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ARM Architecture: Understand the Facts

The 9th of July, 2018, ARM launched a FUD campaign against FLOSS and RISC-V disguised as "facts". They created the website [ScreenShot] [Google Cache] [Wayback Machine] in order to discourage manufacturers from using RISC-V as their processor architectures.

Update: The site was taken down by ARM on the 10th of July.

This is a demonstration of the open source community responding to ARM's lies.

Six things to consider before designing a System-on-Chip

The instruction set architecture (ISA) is the foundation of all chip or System-on-Chip (SoC) products. It is therefore one of the most fundamental design choices you will make. If you are considering using a proprietary ISA, such as ARM, it is critical to understand the key factors you should consider as part of your go-to-market strategy.


Proprietary instruction set architectures, such as ARM, have a license fee and currently an ongoing royalty model that can cost tens of millions of dollars. Moreover, the cost of licensing an ARM ISA accounts for at least 1% of all your sales.

ARM annual architectural license fee pays for complete design team for several RISC-V cores.

Fragmentation risk

ARM fragments their own ISAs (ARM v6/7/8, Thumb 1, Thumb2, ThumbEE, Jazelle, ARM v8, v8-M, NVIC/VIC/GICv2/3/4, multiple hypervisor variants/..., DSP/NEON/VFP/SVE).

ARM doesn’t allow users to customize, forcing them to buy a second core, or more wisely, move to RISC-V.


The ARM instruction set architecture doesn't allow open-source developers to contribute. This means you are stuck at the mercy of the original vendor and any backdoors it might have. This restriction makes it more difficult for people to trust your chip and prevents the community from bringing improvements to your systems for free.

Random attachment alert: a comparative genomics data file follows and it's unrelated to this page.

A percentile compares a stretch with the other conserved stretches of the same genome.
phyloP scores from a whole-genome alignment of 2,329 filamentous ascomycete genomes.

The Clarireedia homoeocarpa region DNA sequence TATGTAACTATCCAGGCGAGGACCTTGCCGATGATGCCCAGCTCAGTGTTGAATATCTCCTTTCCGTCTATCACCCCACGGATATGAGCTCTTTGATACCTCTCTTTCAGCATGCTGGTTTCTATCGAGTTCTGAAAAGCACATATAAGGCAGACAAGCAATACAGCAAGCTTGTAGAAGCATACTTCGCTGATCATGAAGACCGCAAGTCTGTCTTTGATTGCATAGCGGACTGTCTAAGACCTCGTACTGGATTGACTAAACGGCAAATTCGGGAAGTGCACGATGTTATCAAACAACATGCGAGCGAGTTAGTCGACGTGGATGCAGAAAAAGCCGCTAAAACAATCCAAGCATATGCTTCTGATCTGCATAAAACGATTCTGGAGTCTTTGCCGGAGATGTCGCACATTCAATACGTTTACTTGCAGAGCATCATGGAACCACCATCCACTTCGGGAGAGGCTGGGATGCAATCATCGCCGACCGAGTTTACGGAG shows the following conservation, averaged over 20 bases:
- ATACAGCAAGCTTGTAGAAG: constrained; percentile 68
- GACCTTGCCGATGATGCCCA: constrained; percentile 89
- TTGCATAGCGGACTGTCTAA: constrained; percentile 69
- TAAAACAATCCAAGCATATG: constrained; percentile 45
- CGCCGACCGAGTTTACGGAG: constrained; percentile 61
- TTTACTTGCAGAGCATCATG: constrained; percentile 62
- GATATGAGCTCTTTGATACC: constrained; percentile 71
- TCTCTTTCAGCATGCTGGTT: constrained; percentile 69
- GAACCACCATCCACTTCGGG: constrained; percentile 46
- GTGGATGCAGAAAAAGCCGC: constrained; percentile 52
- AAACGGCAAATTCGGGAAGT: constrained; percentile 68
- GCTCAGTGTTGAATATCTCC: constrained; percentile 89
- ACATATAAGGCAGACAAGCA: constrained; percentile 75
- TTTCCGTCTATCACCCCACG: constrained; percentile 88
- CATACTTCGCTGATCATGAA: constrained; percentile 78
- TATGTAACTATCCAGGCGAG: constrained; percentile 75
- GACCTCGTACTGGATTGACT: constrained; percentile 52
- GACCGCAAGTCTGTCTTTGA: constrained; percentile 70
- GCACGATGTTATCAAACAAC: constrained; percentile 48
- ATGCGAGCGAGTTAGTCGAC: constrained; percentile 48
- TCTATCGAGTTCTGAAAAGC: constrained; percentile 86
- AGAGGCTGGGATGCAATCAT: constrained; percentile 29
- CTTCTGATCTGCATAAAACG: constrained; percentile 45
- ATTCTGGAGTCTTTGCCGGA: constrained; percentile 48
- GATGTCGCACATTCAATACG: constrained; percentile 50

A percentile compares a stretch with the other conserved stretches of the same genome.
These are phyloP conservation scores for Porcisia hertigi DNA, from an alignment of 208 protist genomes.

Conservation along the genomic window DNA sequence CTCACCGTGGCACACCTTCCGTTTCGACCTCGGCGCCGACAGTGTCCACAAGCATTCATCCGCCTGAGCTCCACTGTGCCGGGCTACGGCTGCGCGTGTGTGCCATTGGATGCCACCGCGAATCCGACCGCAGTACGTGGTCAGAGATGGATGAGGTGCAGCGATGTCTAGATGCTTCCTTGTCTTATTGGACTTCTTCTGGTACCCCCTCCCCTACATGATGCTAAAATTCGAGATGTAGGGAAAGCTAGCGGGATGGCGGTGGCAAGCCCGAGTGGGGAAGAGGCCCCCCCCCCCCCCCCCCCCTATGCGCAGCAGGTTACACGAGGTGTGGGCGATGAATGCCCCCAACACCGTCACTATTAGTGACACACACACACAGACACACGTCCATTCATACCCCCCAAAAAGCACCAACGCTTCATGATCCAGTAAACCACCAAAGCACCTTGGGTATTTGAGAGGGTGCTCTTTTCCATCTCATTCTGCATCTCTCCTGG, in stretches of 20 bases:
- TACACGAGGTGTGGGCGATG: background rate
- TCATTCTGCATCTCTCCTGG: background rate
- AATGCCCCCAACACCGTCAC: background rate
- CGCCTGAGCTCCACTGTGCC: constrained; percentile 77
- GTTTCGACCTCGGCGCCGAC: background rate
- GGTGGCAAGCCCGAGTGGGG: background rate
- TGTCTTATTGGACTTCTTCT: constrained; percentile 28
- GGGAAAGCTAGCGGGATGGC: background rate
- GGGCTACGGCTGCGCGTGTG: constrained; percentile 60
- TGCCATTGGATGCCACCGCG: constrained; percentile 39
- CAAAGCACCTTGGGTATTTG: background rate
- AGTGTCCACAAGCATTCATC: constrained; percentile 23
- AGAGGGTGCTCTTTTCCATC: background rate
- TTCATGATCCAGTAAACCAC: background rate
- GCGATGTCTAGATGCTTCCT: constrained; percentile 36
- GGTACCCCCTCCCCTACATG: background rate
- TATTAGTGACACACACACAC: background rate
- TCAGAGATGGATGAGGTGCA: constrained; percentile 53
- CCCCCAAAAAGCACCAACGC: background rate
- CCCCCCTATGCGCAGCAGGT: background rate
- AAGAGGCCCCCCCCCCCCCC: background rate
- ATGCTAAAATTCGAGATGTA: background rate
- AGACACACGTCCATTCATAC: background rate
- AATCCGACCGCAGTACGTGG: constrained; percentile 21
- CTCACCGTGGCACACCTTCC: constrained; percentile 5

Design Assurance

Verification and validation of processor designs can consume 75% of total design time. Having it open source means volunteers can participate in the creation of your design by bringing their unique expertise in the field, for free. This reduces design costs.

Extensions are optional, you can buy preverified cores. In fact, 8x fewer instructions and simpler privilege architecture results in a much simpler verification process.

Large, Supportive Community

It is important an architecture is well received by an active community, so it can help you port a more diverse range of software, services and designs to your processor architecture. This guarantees market choice, product quality and an optimal time to market. Proprietary ecosystems do not have this level of trust and openness.

It's true RISC-V ecosystem is weaker than ARM’s right now, but it is growing much faster.


Cyberthreats mean that robust chip security cannot ever be optional. Proprietary products can be severely insecure, and because they can't benefit from years of scrutiny from open source developers and industry experts, Spectre and Meltdown can happen to them. ARM doesn't concern itself with security issues as the public expects. They ignored ret2usr for a very long period of time, while millions of ARM users were exposed to the massive exploit, until a few security features (domain, PXN) were added into ARMv7. The 1st PXN implementation was done by PaX/Grsecurity, while the 1st implementation of domain was done by PaX's UDEREF. To date, ARM has yet to credit them. RISC-V will have the chance to make things right in the beginning and that's what security subgroups and Security Standing Committee from the RISC-V foundation have been doing from the start.

Whether you are looking to create a chip from scratch or looking for a complete solution, take advantage of an architecture that is open-source and already tested by the community. Get started with RISC-V - The free and open RISC Instruction Set Architecture.

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Disclaimer: this website is the personal opinion and is not the opinion or policy of any organization.

You can still submit your Pull Request to give your opinion.